Wed. Jun 19th, 2024

Posted by Ken Carman for LTS readers

Written by Alex Guillen for

The birther movement gained speed as 'questions of fact became questions of power,' he says. | AP Photo

Former Vice President Al Gore on Sunday night compared climate skeptics with birthers, saying money has allowed the line between fact and fiction to blur.

“There is now a tendency in our country to struggle over what is a fact and what is not,” Gore said at the opening of a conference on Jewish social justice in Washington.

Gore said a fundamental shift from a marketplace-like exchange of ideas to a system wherein money buys access to airwaves has disenfranchised everyday Americans from having their ideas heard.

“It hurts our country to have such a sharp partisan divide over the basic facts,” he said.

Gore compared doubters of climate change science with the so-called birthers, whose movement he said gained momentum when “questions of fact became questions of power.”

“We just had the object lesson with the birthplace of our president,” he said to laughter. “The chuckles here are hard won because it is still an example of a question of fact being turned into a question of power.”

Tailoring his stump environmental speech to the audience, Gore said that climate change is at a fundamental level a moral issue, aligning it with other generally progressive causes.

He also identified a litany of recent natural disasters — including floods in Pakistan and Australia and widespread wildfires in Russia — as biblical curses forewarned in Deuteronomy.

“The choices that we make now have consequences, and among those consequences there will be blessings and curses,” he said. “The scientific community has for many decades now, with increasing certainty and increasing fervor, presented to us the most accurate calculation of what these consequences would be were we not to make the right moral choices with respect to global warming. And when these scientists spell out what can be expected from a failure to act in this generation, those consequences sometimes sound like curses.”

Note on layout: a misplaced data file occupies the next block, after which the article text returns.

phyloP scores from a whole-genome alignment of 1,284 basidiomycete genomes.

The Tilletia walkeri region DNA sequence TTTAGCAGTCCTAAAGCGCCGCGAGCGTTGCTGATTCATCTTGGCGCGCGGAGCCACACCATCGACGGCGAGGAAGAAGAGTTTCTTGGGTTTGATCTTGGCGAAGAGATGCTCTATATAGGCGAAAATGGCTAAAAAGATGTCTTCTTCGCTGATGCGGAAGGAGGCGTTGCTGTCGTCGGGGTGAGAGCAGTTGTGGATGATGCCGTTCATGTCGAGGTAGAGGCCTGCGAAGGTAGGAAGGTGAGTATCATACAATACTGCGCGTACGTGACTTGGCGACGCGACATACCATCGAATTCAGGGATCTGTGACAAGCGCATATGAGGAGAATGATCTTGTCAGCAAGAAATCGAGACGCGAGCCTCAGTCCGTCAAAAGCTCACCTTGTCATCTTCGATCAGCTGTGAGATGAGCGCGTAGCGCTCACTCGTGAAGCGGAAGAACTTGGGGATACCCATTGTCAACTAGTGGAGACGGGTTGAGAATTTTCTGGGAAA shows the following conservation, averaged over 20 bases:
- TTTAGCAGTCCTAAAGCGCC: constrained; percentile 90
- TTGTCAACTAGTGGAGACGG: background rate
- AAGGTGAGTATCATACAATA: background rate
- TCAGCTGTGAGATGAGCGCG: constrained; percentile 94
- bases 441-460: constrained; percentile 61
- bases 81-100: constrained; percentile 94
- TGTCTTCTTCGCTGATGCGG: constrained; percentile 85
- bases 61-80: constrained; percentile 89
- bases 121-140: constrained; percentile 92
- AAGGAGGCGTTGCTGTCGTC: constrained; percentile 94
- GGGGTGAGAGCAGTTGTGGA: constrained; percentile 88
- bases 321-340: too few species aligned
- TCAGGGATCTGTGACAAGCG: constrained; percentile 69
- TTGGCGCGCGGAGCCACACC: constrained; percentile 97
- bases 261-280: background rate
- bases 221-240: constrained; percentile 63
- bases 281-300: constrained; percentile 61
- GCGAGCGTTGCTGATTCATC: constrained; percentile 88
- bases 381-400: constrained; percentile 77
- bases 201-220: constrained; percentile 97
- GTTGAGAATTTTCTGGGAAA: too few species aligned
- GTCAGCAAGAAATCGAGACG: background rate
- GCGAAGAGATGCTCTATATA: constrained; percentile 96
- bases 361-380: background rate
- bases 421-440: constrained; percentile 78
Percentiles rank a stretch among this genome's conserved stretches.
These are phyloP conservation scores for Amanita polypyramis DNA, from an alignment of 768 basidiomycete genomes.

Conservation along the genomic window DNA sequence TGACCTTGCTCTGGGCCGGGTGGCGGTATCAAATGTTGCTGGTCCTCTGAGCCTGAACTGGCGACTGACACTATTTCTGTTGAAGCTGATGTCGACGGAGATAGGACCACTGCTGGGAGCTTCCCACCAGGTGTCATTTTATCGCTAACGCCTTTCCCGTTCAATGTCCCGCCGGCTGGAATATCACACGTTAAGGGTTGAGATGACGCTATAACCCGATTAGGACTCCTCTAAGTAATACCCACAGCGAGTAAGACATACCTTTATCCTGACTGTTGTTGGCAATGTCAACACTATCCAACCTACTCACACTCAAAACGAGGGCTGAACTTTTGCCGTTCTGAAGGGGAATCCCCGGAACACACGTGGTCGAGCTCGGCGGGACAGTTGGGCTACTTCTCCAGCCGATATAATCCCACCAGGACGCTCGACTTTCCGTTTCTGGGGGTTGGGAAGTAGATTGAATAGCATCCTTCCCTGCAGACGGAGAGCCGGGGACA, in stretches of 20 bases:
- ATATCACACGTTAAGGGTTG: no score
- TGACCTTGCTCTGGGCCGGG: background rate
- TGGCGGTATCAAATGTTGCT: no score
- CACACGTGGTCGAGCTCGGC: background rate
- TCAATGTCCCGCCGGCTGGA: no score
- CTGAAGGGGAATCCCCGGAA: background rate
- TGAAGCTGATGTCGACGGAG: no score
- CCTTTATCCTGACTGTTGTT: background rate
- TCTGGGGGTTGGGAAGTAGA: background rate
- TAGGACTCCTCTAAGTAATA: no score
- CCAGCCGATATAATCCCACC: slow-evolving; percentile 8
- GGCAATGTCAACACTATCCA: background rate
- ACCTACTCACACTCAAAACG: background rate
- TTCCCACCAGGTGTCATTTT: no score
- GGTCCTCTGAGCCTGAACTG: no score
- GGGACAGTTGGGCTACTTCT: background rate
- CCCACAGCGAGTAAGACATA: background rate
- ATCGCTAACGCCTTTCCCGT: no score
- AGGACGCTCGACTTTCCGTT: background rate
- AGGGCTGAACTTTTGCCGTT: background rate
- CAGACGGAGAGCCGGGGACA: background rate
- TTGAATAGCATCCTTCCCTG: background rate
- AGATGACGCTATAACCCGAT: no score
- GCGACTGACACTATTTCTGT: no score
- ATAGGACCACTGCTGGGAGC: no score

During his speech, Gore walked a fine line when it came to faith, quoting scientific data and public opinion polls but also citing Scripture and sharing nuggets about his Baptist upbringing. The case in point came as he lightly criticized Texas Gov. Rick Perry, who last month suggested state residents pray for rain to combat wildfires and persistent drought.

“The governor called for prayer. And I prayed. But as was said already, prayer should involve commitment. There is an old African proverb: ‘When you pray, move your feet.’ We are called upon to make choices, today.”

Gore also appeared to take a small swipe at President Barack Obama, who has called for reducing foreign oil imports by one-third.

“But honestly, how long has it been since presidents — of both political parties — have made these declarations, ‘We’re going to be independent of foreign oil, and we’re going to do this and do that,’ and their remedies don’t match the pledges, because the only way to really deal with it, as I said, is with solar and wind and geothermal and efficiency and a remaking of our energy system along renewable lines.”

This article first appeared on POLITICO Pro at 9:36 a.m. on May 2, 2011.

By Ken Carman

Retired entertainer, provider of educational services, columnist, homebrewer, collie lover, writer of songs, poetry and prose... humorist, mediocre motorcyclist, very bad carpenter, horrid handyman and quirky eccentric deluxe.

0 0 votes
Article Rating
Notify of

Inline Feedbacks
View all comments
Would love your thoughts, please comment.x